Click here to download the monograph that was released at a press event held February 7, 2007 at the Pew Charitable Trusts offices in Washington, D.C. Click here to view the press release about the event.
The initial monograph was later published as a book by Paradigm Publishers. Click here for more information.
||Robert J. Duffy||Colorado State University|
|Kyle L. Saunders||Colorado State University|
||Majorie Randon Hershey||Indiana University|
|Nicholas J. Clark||Indiana University|
|Minnesota 6 & Senate
||William H. Flanigan||University of Minnesota|
|Kathryn Pearson||University of Minnesota|
|Nancy H. Zingale||University of St. Thomas|
||Craig Wilson||Montana State University - Billings|
|New Mexico 1
||Lonna Rae Atkeson||University of New Mexico|
|Lorraine Tafoya||University of New Mexico|
|Ohio Senate, 13, 15, & 18
||University of Akron|
|Michael John Burton
|David B. Cohen
||University of Akron
|Daniel Coffey||University of Akron
|Anne C. Hanson||University of Akron|
|Stephen T. Mockabee||University of Cincinnati|
|John C. Green||University of Akron|
|Pennsylvania Senate & 6||Robin Kolodny||Temple University|
|Stephen Medvic||Franklin & Marshall|
|Pennsylvania Senate||Daniel Shea||Alleghany College|
|Kyle Kreider||Wilkes University|
The CSED studies were important to the District and Supreme Court rulings in McConnell v. FEC. The three judge federal district court decision in McConnell v. FEC frequently referred to our research in its decision. Roger M. Witten of the law firm Wilmer, Cutler and Pickering said the CSED research was an “important contribution" to the case.
The air war includes broadcast electioneering communications, communications run through television or radio. Electioneering on the air is regulated by both the FEC and FCC. BCRA requires disclosure of broadcast communications to the FEC if more than $10,000 is spent. The FCC also requires stations to keep a record of all broadcast time purchased. By law, these records are available for public inspection during regular business hours. While the air war is more regulated than the ground war, candidates, parties, and groups continue to use it as a medium for communicating their messages.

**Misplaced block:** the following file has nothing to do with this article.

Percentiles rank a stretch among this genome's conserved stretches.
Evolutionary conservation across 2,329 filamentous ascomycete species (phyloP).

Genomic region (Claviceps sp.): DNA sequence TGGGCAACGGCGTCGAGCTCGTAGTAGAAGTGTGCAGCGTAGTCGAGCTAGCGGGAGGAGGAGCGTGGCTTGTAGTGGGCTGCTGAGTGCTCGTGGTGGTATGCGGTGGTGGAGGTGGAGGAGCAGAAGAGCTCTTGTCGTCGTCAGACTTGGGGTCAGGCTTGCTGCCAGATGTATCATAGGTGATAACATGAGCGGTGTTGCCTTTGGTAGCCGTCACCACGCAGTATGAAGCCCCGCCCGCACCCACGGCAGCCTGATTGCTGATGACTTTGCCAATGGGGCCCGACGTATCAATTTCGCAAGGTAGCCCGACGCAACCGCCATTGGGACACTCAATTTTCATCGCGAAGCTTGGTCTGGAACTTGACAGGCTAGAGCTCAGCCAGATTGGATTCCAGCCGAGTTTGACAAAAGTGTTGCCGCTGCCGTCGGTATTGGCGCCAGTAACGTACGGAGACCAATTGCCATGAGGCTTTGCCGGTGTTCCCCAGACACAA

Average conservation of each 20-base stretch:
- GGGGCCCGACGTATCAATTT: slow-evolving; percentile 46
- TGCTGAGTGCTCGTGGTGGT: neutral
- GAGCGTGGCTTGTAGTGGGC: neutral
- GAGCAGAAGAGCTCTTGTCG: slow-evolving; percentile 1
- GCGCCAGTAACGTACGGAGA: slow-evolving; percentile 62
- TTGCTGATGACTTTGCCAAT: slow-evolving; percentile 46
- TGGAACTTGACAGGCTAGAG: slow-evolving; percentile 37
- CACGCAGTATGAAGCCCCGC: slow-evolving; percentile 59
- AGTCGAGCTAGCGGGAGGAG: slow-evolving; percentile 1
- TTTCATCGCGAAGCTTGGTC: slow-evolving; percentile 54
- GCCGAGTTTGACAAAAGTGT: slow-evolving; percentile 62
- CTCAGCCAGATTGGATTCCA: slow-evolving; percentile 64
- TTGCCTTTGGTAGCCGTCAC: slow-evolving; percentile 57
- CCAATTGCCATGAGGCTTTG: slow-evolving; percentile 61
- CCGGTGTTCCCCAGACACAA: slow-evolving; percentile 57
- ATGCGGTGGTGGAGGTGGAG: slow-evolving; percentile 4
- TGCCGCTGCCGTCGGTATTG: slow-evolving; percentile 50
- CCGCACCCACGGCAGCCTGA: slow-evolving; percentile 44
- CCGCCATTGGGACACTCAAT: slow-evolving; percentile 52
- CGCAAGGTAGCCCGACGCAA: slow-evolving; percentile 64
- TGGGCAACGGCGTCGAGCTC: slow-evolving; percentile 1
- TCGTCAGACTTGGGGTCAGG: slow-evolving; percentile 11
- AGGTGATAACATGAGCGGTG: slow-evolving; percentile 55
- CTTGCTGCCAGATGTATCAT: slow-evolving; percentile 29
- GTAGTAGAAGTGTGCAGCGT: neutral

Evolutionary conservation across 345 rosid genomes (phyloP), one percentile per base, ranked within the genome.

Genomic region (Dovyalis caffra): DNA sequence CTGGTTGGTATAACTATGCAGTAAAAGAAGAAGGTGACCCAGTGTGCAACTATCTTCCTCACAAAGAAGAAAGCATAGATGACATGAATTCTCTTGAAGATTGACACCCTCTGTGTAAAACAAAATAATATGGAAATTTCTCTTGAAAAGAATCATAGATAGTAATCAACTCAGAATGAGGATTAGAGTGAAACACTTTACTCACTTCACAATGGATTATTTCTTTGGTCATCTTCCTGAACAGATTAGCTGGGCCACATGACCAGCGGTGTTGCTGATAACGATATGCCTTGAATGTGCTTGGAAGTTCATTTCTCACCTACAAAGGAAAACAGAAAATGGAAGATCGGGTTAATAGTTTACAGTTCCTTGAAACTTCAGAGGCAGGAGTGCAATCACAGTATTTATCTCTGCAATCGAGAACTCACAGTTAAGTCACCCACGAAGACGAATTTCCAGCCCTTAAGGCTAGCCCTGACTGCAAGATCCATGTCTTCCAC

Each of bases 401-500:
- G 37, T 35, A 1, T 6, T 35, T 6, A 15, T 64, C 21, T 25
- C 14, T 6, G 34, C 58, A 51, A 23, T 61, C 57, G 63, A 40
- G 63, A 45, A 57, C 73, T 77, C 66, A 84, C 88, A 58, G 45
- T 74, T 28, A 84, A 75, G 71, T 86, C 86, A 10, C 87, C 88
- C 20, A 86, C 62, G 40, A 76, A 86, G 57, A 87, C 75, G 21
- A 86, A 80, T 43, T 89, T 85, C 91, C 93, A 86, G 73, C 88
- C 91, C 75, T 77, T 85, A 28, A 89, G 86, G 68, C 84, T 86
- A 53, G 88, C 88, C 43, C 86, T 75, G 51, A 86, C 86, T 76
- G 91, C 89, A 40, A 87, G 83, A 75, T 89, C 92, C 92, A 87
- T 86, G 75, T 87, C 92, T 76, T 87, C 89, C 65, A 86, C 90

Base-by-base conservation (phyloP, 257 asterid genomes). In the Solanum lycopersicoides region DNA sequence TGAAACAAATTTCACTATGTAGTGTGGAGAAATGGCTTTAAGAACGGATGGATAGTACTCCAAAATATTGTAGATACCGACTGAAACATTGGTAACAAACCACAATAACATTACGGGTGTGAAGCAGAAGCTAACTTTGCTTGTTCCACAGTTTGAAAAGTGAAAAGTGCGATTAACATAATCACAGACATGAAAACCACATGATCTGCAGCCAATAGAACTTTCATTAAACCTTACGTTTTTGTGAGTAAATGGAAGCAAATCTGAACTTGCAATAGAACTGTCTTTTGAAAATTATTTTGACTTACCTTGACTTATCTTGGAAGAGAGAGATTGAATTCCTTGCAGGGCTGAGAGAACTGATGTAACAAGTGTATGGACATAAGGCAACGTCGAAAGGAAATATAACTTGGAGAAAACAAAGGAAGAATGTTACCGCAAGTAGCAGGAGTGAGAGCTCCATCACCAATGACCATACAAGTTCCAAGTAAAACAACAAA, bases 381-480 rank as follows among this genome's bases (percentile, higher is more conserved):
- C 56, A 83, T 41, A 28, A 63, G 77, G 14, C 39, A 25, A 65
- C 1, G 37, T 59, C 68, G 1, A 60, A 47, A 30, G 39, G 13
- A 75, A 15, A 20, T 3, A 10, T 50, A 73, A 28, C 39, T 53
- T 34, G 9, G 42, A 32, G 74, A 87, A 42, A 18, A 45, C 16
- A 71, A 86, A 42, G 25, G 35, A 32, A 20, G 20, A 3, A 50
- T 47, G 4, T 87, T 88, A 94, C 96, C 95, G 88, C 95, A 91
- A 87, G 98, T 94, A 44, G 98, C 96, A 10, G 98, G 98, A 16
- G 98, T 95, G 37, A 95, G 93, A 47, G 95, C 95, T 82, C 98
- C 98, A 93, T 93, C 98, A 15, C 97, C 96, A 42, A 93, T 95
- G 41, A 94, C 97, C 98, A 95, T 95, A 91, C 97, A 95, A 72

CSED tracked air war activity through a log survey where registered voters are asked to log all electioneering communication they receive during the three weeks prior to the election. To supplement this data, academics in competitive districts visited broadcast outlets to collect information about broadcast communications contained in the public access file. Furthermore, CSED purchased data on television advertising from the Campaign Media Analysis Group (CMAG). Using these different resources, CSED was able to obtain one of the most accurate assessments of air war activity.
The ground war includes non-broadcast electioneering communications such as mailers, telephone contact, door-to-door canvassing, newspapers, magazines, internet communication and email. Electioneering on the ground is not regulated or disclosed to the FEC, making ground communications increasingly important tools in federal elections. This is in part because ground war techniques such as telephone calls, direct mail, and door-to-door canvassing allow an increased ability to target subgroups of potential voters and because the techniques are perceived as more effective than complete reliance on television advertising. In addition, the ground war may provide some groups a more cost-effective method of communicating their message.
CSED tracked ground war activity through a log survey where registered voters are asked to log all electioneering communication they receive three weeks prior to the election. To supplement this data, academics in the districts of competitive races built reconnaissance networks to help collect data on mailers and telephone calls received in these districts by a variety of targeted groups.